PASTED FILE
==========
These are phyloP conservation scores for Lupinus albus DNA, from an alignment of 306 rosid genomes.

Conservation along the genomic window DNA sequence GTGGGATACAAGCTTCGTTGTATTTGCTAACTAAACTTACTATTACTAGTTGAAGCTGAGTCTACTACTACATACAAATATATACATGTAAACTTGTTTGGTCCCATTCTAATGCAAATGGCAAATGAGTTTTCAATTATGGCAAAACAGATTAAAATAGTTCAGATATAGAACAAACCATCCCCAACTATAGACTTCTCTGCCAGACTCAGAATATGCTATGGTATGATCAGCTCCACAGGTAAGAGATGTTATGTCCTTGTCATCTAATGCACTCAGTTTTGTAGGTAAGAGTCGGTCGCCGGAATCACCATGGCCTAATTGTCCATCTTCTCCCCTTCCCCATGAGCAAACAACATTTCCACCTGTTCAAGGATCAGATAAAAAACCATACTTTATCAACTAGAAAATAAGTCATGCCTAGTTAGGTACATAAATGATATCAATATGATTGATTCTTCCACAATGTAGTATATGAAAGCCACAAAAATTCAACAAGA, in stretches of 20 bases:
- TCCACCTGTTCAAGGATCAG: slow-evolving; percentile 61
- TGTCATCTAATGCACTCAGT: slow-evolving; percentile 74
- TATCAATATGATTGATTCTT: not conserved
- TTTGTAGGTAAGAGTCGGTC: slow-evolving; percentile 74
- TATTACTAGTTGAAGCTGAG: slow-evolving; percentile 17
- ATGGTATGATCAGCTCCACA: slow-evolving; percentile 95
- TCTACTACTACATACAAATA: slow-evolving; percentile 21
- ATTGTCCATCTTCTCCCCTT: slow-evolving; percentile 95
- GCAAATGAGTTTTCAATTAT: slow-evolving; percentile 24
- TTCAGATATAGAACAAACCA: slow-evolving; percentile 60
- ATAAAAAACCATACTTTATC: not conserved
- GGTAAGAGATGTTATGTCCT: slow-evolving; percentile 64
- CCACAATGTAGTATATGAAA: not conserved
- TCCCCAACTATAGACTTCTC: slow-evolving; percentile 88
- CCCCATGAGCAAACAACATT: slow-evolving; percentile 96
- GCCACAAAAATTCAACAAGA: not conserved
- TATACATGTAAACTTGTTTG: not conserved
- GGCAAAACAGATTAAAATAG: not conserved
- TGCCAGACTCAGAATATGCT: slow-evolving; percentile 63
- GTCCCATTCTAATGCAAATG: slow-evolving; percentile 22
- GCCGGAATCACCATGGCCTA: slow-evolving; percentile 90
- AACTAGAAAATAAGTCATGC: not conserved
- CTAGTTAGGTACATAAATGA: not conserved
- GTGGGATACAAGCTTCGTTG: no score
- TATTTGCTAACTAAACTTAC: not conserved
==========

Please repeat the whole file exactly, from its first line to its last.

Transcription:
These are phyloP conservation scores for Lupinus albus DNA, from an alignment of 306 rosid genomes.

Conservation along the genomic window DNA sequence GTGGGATACAAGCTTCGTTGTATTTGCTAACTAAACTTACTATTACTAGTTGAAGCTGAGTCTACTACTACATACAAATATATACATGTAAACTTGTTTGGTCCCATTCTAATGCAAATGGCAAATGAGTTTTCAATTATGGCAAAACAGATTAAAATAGTTCAGATATAGAACAAACCATCCCCAACTATAGACTTCTCTGCCAGACTCAGAATATGCTATGGTATGATCAGCTCCACAGGTAAGAGATGTTATGTCCTTGTCATCTAATGCACTCAGTTTTGTAGGTAAGAGTCGGTCGCCGGAATCACCATGGCCTAATTGTCCATCTTCTCCCCTTCCCCATGAGCAAACAACATTTCCACCTGTTCAAGGATCAGATAAAAAACCATACTTTATCAACTAGAAAATAAGTCATGCCTAGTTAGGTACATAAATGATATCAATATGATTGATTCTTCCACAATGTAGTATATGAAAGCCACAAAAATTCAACAAGA, in stretches of 20 bases:
- TCCACCTGTTCAAGGATCAG: slow-evolving; percentile 61
- TGTCATCTAATGCACTCAGT: slow-evolving; percentile 74
- TATCAATATGATTGATTCTT: not conserved
- TTTGTAGGTAAGAGTCGGTC: slow-evolving; percentile 74
- TATTACTAGTTGAAGCTGAG: slow-evolving; percentile 17
- ATGGTATGATCAGCTCCACA: slow-evolving; percentile 95
- TCTACTACTACATACAAATA: slow-evolving; percentile 21
- ATTGTCCATCTTCTCCCCTT: slow-evolving; percentile 95
- GCAAATGAGTTTTCAATTAT: slow-evolving; percentile 24
- TTCAGATATAGAACAAACCA: slow-evolving; percentile 60
- ATAAAAAACCATACTTTATC: not conserved
- GGTAAGAGATGTTATGTCCT: slow-evolving; percentile 64
- CCACAATGTAGTATATGAAA: not conserved
- TCCCCAACTATAGACTTCTC: slow-evolving; percentile 88
- CCCCATGAGCAAACAACATT: slow-evolving; percentile 96
- GCCACAAAAATTCAACAAGA: not conserved
- TATACATGTAAACTTGTTTG: not conserved
- GGCAAAACAGATTAAAATAG: not conserved
- TGCCAGACTCAGAATATGCT: slow-evolving; percentile 63
- GTCCCATTCTAATGCAAATG: slow-evolving; percentile 22
- GCCGGAATCACCATGGCCTA: slow-evolving; percentile 90
- AACTAGAAAATAAGTCATGC: not conserved
- CTAGTTAGGTACATAAATGA: not conserved
- GTGGGATACAAGCTTCGTTG: no score
- TATTTGCTAACTAAACTTAC: not conserved